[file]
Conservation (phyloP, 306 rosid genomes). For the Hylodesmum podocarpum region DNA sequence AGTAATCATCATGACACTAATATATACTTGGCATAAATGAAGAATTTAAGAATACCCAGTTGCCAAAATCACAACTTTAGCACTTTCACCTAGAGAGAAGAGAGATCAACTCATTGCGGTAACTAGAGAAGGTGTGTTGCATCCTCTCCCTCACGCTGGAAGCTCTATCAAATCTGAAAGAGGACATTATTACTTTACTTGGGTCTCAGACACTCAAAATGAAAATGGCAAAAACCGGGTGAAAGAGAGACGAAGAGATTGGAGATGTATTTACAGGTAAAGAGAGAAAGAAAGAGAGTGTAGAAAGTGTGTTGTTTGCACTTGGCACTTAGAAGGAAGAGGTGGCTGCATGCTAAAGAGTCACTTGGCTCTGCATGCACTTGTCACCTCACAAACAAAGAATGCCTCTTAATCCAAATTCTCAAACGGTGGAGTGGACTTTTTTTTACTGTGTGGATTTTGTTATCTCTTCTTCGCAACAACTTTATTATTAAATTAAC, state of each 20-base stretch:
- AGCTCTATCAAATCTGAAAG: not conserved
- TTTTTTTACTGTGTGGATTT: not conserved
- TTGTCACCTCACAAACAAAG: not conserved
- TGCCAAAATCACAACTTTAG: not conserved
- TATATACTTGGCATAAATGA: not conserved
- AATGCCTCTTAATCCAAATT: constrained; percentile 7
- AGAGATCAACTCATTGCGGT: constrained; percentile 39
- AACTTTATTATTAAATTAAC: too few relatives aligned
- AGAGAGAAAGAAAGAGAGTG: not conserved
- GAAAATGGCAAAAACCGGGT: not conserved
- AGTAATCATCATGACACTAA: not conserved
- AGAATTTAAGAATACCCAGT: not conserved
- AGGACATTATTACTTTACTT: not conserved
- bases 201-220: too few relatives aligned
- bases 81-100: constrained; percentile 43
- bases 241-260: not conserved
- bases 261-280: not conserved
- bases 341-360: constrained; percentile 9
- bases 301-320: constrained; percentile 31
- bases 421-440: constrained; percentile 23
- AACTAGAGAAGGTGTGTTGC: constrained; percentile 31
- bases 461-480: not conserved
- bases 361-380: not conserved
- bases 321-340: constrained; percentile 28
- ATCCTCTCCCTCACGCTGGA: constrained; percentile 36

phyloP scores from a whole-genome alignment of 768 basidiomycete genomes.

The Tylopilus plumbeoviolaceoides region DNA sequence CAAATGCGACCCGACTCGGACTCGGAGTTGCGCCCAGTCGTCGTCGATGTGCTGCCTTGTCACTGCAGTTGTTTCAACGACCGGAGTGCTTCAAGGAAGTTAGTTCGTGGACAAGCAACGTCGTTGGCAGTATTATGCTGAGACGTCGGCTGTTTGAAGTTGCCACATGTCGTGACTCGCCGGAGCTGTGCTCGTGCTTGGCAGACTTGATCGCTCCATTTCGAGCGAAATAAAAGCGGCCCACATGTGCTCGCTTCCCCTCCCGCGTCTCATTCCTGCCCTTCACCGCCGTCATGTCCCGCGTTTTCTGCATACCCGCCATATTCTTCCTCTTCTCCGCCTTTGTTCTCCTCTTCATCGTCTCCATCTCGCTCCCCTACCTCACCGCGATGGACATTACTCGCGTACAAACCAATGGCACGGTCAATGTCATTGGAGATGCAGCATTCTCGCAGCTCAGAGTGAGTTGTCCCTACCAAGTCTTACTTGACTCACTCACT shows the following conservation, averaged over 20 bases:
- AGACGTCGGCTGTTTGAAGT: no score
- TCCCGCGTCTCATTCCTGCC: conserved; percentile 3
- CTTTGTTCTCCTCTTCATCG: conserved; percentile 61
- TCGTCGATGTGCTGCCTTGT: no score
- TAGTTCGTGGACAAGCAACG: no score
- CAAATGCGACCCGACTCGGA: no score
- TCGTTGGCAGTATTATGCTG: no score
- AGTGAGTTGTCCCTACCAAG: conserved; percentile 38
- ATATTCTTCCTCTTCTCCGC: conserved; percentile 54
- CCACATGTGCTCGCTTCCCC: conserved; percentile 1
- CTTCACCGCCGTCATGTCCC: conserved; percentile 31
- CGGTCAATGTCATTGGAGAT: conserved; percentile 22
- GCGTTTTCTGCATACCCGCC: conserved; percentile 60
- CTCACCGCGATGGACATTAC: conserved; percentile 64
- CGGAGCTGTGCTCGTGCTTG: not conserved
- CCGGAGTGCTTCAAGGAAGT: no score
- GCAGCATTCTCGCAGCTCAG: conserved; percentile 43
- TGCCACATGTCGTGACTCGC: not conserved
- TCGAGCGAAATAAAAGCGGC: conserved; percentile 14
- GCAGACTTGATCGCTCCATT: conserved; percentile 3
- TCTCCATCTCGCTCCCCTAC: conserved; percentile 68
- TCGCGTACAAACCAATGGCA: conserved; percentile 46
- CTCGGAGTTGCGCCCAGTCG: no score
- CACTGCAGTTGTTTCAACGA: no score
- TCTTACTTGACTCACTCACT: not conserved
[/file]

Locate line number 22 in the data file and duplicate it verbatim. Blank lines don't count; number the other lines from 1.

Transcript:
- AACTAGAGAAGGTGTGTTGC: constrained; percentile 31